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Nobody Is Ready for the AI Employment Crisis

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A hard-hitting new article from Business Insider reveals just how many jobs AI threatens to disrupt globally—and it's way more than most realize.

Why it matters: 

The article cites a number of sobering statistics that show we’re nowhere near ready for AI’s impact on employment:

  • 300 million jobs worldwide could be disrupted by AI, according to Goldman Sachs.
  • $17 trillion to $26 trillion will be added to the global economy by AI, according to McKinsey
  • 83 million jobs worldwide will be lost over the next 5 years because of AI—and 69 million will be created—according to the World Economic Forum. (Resulting in a loss of 14 million jobs during this time.)

Connecting the dots: 

In Episode 60 of the Marketing AI Show, Marketing AI Institute founder/CEO Paul Roetzer talked me through the implications here.

  • Knowledge work is about to change forever. The World Economic Forum says 44% of workers’ core skills will change in coming years due to AI. Roetzer thinks that number is very low. “Everything everyone does in knowledge work is going to be changed in the next five years,” he says. There are 100 million knowledge workers in the U.S. alone whose work is about to fundamentally change.
  • Even if AI doesn’t fully replace humans, it may reduce headcount. Much of the disruption may come from the fact you simply need fewer people to do more work thanks to AI. An MIT study found that programmers are 56% more productive with AI. Another study found AI helps write documents 40% faster. Moving forward, it’s quite possible we simply won’t need as many people to do increasing amounts of work.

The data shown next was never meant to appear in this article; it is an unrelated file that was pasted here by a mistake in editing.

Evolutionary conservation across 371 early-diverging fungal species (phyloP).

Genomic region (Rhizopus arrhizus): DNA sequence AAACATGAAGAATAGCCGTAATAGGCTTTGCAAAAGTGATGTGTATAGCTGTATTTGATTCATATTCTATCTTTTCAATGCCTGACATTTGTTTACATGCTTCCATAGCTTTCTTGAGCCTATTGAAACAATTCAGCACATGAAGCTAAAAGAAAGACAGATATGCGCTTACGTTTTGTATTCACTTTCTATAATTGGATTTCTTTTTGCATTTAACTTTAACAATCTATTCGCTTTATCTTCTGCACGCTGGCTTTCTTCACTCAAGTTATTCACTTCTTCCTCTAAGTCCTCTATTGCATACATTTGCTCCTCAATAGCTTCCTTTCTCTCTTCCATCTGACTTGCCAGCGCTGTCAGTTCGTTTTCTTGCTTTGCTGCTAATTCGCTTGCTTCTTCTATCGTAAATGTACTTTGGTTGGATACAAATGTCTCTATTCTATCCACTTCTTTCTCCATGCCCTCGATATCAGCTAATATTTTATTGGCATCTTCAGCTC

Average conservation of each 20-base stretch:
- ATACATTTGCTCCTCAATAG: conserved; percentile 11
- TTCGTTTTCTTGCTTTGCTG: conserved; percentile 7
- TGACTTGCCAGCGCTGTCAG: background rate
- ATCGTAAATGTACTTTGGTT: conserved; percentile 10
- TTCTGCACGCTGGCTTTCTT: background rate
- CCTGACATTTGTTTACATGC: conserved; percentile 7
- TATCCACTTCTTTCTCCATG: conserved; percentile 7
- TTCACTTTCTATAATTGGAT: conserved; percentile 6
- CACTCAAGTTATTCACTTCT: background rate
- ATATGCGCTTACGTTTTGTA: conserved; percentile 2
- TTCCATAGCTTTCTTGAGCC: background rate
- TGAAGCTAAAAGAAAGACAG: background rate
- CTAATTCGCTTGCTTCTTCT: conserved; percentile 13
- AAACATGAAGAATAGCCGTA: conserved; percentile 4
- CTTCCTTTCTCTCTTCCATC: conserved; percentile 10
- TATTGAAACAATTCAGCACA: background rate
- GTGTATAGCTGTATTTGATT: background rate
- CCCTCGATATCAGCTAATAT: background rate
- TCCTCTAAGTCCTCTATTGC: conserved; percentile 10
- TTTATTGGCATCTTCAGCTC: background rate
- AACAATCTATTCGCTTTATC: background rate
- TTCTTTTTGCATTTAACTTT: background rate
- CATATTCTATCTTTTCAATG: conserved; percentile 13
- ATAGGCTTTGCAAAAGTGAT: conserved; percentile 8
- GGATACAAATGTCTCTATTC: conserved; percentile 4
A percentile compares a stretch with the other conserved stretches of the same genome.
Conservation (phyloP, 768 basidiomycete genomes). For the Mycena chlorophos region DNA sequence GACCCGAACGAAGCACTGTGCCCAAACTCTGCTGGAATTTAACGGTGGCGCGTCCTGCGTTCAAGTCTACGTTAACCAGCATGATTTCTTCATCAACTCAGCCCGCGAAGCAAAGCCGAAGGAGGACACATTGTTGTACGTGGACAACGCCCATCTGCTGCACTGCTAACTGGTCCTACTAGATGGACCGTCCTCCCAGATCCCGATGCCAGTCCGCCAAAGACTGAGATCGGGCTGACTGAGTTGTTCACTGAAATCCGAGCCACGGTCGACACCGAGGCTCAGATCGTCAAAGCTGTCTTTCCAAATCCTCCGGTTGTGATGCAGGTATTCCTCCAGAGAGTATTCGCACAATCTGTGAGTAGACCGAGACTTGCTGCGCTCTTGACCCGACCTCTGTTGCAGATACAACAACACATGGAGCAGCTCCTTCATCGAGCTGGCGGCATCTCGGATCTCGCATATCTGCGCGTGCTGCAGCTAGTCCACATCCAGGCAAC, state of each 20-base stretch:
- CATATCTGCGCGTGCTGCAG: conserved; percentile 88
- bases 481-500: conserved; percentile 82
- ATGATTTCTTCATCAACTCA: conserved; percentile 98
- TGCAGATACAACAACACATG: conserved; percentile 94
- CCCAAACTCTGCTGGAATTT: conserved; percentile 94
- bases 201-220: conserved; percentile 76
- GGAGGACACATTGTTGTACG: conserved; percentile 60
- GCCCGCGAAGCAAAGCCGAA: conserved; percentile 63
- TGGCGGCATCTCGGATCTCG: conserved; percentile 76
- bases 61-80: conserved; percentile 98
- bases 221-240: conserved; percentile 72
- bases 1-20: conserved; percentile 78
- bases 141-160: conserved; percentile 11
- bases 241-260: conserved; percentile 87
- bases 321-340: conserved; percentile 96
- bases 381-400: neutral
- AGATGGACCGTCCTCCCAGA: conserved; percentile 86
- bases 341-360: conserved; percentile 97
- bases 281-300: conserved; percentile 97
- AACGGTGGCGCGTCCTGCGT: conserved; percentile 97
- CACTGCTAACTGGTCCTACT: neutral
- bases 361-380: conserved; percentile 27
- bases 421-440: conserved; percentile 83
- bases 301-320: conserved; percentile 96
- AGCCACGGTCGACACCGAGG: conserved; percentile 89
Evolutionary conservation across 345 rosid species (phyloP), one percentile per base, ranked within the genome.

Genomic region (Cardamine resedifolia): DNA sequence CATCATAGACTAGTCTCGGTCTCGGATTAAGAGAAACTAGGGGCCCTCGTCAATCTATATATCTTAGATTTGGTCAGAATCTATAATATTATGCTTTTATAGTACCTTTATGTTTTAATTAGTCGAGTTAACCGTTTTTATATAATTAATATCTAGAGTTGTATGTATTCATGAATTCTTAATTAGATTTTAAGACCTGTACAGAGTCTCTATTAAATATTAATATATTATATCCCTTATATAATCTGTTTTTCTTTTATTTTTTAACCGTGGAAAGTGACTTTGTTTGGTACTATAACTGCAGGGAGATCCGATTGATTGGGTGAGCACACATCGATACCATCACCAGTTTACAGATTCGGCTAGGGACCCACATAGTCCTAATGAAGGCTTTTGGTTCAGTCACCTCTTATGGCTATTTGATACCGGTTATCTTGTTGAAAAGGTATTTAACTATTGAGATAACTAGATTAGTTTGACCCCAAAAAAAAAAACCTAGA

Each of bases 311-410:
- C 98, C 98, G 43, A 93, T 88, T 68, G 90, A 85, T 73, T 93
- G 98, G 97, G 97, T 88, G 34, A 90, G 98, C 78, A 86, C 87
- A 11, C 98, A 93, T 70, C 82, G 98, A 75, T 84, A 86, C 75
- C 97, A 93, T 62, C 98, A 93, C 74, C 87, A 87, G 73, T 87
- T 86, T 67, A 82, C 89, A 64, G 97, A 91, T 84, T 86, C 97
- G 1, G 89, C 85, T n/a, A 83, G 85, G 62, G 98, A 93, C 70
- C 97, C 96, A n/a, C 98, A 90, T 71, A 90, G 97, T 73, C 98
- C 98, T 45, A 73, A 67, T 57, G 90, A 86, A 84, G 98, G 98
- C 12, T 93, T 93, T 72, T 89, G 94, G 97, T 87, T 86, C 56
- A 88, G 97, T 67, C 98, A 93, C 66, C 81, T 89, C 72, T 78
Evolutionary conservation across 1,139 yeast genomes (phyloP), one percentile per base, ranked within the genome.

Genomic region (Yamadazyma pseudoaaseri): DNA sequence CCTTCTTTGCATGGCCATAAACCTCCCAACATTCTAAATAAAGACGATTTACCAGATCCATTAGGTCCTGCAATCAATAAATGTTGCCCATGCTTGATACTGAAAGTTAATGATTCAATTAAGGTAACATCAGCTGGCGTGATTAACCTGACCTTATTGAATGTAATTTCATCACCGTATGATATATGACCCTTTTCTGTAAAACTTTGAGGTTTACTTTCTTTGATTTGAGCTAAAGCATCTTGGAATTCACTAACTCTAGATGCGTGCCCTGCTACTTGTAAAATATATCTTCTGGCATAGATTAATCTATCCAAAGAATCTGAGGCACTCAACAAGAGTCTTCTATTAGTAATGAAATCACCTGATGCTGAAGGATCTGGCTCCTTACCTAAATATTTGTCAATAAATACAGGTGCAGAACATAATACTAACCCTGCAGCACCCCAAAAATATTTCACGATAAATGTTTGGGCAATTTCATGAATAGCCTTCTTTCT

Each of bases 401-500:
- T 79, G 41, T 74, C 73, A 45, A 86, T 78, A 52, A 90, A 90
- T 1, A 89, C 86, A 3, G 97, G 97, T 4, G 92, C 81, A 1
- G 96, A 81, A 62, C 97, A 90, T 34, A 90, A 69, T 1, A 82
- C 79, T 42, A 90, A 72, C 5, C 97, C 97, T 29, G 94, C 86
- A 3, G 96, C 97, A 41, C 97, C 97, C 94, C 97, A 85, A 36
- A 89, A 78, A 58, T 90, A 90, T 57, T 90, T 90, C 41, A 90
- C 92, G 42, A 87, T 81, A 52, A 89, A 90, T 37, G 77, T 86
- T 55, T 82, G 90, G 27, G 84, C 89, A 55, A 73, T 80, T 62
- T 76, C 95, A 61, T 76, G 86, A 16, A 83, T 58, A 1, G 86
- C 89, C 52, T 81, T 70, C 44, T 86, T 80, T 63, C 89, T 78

• Other jobs may be created, but that might not stop disruption. There are plenty of reasons to be bullish that AI will create new, lucrative opportunities for workers. But timing matters, says Roetzer. What will these new jobs consist of—and when will they become available relative to the speed at which existing work is impacted? “I've yet to really see a really solid prognosis of what those career paths could be,” says Roetzer. However, he does expect an explosion in entrepreneurship due to AI’s ability to accelerate and scale building companies and teams.
  • We’re not ready. In the U.S. at least, the federal government spends $20 billion on employment training programs—just 0.1% of GPD. While other countries spend more, few globally are moving with the urgency needed to accept and address the fact we’re looking at a chance of wide scale employment disruption.

What to do about it: 

“We need to be talking way more about this topic because there is absolutely the possibility, if not the probability, that we lose more jobs than we gain in the very near future,” says Roetzer.

With AI poised to impact employment faster than anticipated, we must have an urgent societal conversation on preparing the workforce.

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